Yes, I know that the fast was over yesterday. But since it’s been a number of years since I’ve actually been able to properly prepare for a fast day prior to the fast – lately it’s “Did I drink enough?” and “Did I buy enough art supplies for the kids?” – my musings are a day late.
Since there’s not much to do on Tisha B’Av except sit and well, muse, these are the thoughts that popped and/or floated into my head as I counted down the hours yesterday:
1. Sometimes, it doesn’t end well. On Friday night, my daughter randomly began singing “Who Knows One?” from the Passover seder. My husband said, half-jokingly, that indeed the 9th of Av and Pesach are related. On Pesach, we say, “In every generation, they rise up against us to finish us off.” On Pesach, we celebrate how they didn’t succeed. On Tisha B’Av, we commemorate how they … kinda did. No, they didn’t finish us off for good, but they burned our Temple, razed Jerusalem, exiled us and forbade us from even entering the holy city. I would say they did a pretty good number on us.
2. Tisha B’Av = Take Your Kids To Shul Day. Tisha B’Av night is actually a perfect time to take your kids to synagogue. They’ve just eaten, so you can forgo snacks and drinks. Shul is short – just evening prayers and megillat Eichah. Eichah, too, is short. Kids can follow along and the mournful tune is intriguing, different. Plus, you get to sit on the floor, with your mom or dad. Not a bad combo, even for the under 10 crowd.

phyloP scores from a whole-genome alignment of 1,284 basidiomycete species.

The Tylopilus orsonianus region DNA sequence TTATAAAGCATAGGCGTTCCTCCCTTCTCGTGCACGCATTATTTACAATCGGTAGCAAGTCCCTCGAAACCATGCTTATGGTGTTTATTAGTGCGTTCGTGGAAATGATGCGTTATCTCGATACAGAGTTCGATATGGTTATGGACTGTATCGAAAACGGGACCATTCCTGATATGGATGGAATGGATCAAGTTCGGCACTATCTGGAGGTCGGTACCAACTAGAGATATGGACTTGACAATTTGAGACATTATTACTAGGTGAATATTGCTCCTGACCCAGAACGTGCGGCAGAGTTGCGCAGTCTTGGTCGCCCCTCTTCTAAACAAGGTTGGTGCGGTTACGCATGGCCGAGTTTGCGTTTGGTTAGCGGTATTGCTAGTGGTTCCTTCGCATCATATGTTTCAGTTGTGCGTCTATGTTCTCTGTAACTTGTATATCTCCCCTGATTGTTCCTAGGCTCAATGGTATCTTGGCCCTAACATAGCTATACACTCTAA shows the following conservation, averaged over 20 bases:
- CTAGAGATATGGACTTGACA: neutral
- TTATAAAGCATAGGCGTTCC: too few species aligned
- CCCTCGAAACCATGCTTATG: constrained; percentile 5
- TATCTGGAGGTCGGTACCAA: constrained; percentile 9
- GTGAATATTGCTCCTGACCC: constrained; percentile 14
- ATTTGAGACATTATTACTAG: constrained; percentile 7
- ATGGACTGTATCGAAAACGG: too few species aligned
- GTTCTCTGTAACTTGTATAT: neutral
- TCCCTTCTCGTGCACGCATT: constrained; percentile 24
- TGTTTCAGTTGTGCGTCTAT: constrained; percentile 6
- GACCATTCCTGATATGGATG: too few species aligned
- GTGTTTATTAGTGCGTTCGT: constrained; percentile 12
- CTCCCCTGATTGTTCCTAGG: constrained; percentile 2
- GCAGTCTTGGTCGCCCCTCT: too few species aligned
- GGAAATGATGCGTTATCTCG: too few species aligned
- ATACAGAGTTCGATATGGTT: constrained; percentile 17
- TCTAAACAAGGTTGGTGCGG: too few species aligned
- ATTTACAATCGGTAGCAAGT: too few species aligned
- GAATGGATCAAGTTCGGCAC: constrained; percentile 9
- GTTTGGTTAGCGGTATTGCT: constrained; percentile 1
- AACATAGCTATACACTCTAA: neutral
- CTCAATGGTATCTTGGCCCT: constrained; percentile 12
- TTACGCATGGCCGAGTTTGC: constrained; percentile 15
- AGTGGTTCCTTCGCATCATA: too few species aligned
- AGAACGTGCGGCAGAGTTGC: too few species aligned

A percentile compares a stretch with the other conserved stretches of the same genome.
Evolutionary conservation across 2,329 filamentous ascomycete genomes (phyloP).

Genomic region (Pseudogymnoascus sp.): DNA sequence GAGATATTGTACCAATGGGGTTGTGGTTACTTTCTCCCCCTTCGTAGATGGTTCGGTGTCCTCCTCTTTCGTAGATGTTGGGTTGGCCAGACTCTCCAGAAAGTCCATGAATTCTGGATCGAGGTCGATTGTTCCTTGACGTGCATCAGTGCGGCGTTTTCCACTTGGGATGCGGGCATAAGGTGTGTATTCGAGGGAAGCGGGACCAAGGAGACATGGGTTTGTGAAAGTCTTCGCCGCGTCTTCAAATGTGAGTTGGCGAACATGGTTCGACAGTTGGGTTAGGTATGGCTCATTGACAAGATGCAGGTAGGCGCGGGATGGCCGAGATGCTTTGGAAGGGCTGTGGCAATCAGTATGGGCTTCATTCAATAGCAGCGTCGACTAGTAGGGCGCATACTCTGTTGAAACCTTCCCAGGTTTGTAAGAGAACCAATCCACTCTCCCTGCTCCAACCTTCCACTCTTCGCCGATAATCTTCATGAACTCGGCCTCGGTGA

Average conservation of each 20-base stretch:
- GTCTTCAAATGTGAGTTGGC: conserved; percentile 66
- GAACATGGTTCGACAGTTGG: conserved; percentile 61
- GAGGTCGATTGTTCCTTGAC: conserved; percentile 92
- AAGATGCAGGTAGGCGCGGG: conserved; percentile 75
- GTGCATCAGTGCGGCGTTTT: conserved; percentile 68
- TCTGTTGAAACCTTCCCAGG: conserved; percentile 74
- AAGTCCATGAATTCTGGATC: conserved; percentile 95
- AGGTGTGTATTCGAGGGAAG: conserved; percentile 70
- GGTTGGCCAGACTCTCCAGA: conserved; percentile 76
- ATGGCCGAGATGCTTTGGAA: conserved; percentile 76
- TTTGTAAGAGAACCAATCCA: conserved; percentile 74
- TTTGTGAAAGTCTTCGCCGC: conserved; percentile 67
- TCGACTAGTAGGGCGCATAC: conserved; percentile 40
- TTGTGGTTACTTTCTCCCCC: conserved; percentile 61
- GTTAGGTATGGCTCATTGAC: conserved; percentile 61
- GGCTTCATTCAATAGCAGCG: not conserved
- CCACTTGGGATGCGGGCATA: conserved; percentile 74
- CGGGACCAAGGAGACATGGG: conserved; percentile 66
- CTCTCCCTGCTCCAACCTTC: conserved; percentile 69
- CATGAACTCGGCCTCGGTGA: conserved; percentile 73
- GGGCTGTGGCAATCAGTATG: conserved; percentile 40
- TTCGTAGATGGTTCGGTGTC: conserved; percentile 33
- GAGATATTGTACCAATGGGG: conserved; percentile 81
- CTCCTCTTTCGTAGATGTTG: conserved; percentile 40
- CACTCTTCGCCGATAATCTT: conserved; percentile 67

3. We need food, but not as much as we think. When it comes down to it, we need a lot less food than we think we do. The huge meal we ate before the fast didn’t last us past the night (maybe there’s something to the tradition of starting your fast with a hard-boiled egg). And during the day, when we’re really ravenous, most of us are not dreaming of a six-course meal. Maybe a cup of coffee and a sandwich. Not that this stops me from consuming too much food the rest of the year, but on a day where there’s no food at all, it’s interesting to think about how much of our eating is to sustain us, and how much is for other, less noble reasons.
4. I never would have made it. This thought hits me every fast day. Yesterday, by 4:00 in the afternoon, I had given up all pretense of doing anything remotely related to either Tisha B’Av or parenting, and headed for my bedroom, where I clutched my head in agony for the next four hours. And I thought – I ate a huge meal yesterday, there is food awaiting me later, and if I really, really need to, I can eat right now. There is food a mere few steps beyond my bedroom door. (And thanks to my two-year-old, probably under my bed as well). And yet, I’m a mess. I can’t handle 24 hours without food (or, to be honest, coffee). I try to imagine myself during times of true hardship that befell the Jewish people – the Holocaust, during which people literally subsisted on potato peels for years, or the time of the destruction of the Temple, where Eichah tells us that the hunger was so intense, so all-consuming, that parents ate their own children. How would I have survived? Without my steady diet of foodstuffs and migraine medication? And how can I complain now, when I know my teeny tiny suffering will end in a few hours? I ask myself this question every Tisha B’Av and Yom Kippur, and I still don’t have an answer.
5. It’s a whole year till the next Tisha B’Av! Well, we have to get through Yom Kippur first, but then our season of fasting is essentially over for another year. Perhaps this is not the most spiritual thought, but there you go. And maybe, whatever has to happen to turn Tisha B’Av into a day of joy instead of a day of mourning will happen by then, and I’ll be able to come up with some new musings.